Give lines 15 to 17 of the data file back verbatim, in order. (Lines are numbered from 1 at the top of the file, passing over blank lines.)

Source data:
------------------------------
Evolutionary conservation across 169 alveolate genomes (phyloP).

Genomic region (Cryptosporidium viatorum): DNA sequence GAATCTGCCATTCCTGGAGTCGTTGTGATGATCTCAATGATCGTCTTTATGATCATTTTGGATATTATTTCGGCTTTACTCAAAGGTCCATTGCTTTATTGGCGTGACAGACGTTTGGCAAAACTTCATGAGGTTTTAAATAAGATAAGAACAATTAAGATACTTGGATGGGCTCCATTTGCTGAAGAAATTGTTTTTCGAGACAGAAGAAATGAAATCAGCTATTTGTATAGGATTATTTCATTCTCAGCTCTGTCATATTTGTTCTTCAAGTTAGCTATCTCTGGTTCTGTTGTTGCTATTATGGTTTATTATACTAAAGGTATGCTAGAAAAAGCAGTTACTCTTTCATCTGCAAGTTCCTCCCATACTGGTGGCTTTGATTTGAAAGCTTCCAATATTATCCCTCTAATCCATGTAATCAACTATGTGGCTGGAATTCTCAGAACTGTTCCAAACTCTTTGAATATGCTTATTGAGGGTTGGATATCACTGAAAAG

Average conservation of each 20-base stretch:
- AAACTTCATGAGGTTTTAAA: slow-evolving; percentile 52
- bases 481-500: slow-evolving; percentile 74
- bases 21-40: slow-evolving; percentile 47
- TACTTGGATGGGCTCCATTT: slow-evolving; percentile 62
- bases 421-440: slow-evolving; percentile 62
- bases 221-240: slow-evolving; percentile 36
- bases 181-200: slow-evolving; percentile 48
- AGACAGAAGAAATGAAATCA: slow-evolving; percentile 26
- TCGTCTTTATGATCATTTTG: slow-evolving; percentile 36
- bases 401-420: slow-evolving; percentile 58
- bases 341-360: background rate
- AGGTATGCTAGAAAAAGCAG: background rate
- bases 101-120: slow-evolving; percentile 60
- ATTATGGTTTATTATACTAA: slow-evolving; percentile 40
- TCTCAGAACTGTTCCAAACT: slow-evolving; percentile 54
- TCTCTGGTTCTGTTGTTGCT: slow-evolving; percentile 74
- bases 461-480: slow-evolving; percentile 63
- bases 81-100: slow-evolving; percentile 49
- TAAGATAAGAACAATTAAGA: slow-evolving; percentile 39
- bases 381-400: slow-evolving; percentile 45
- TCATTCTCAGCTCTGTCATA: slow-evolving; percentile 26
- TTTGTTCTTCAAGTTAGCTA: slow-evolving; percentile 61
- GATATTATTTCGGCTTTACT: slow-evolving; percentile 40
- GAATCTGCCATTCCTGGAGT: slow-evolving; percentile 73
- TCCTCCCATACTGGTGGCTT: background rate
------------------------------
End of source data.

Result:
- AGGTATGCTAGAAAAAGCAG: background rate
- bases 101-120: slow-evolving; percentile 60
- ATTATGGTTTATTATACTAA: slow-evolving; percentile 40